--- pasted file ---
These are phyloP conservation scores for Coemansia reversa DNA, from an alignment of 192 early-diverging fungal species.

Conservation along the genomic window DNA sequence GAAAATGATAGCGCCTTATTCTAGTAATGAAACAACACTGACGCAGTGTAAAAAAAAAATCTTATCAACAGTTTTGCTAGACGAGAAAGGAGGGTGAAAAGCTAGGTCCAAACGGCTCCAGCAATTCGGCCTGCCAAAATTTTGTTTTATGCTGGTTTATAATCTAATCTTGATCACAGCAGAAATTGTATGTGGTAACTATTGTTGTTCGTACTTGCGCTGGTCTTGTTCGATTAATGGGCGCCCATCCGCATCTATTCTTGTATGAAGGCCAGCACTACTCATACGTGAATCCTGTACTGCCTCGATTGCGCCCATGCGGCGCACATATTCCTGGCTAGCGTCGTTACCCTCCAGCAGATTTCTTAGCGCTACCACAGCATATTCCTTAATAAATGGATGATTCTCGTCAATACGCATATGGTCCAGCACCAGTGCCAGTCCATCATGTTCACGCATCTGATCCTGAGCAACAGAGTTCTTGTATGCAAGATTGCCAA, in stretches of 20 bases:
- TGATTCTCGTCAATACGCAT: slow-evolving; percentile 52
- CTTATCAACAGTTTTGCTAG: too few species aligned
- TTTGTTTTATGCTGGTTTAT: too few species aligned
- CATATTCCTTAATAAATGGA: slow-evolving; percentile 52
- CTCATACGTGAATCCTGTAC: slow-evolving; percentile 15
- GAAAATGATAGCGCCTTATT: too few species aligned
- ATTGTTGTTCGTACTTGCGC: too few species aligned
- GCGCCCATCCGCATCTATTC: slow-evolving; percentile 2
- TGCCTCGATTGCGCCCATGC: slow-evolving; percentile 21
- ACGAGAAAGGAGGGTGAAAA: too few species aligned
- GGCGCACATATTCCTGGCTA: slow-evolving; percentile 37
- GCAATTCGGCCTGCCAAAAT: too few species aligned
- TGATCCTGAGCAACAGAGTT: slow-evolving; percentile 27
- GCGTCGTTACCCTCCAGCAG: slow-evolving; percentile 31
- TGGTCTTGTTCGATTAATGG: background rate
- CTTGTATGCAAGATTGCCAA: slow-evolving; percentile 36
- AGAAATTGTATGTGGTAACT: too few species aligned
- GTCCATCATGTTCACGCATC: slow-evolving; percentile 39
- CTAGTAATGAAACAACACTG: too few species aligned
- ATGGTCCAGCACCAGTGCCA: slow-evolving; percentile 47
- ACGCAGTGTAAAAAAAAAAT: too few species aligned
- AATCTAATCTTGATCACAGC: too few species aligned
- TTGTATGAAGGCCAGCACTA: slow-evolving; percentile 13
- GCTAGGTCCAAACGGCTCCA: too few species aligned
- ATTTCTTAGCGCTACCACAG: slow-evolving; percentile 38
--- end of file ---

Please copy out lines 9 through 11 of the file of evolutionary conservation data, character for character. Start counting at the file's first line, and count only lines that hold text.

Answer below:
- ATTGTTGTTCGTACTTGCGC: too few species aligned
- GCGCCCATCCGCATCTATTC: slow-evolving; percentile 2
- TGCCTCGATTGCGCCCATGC: slow-evolving; percentile 21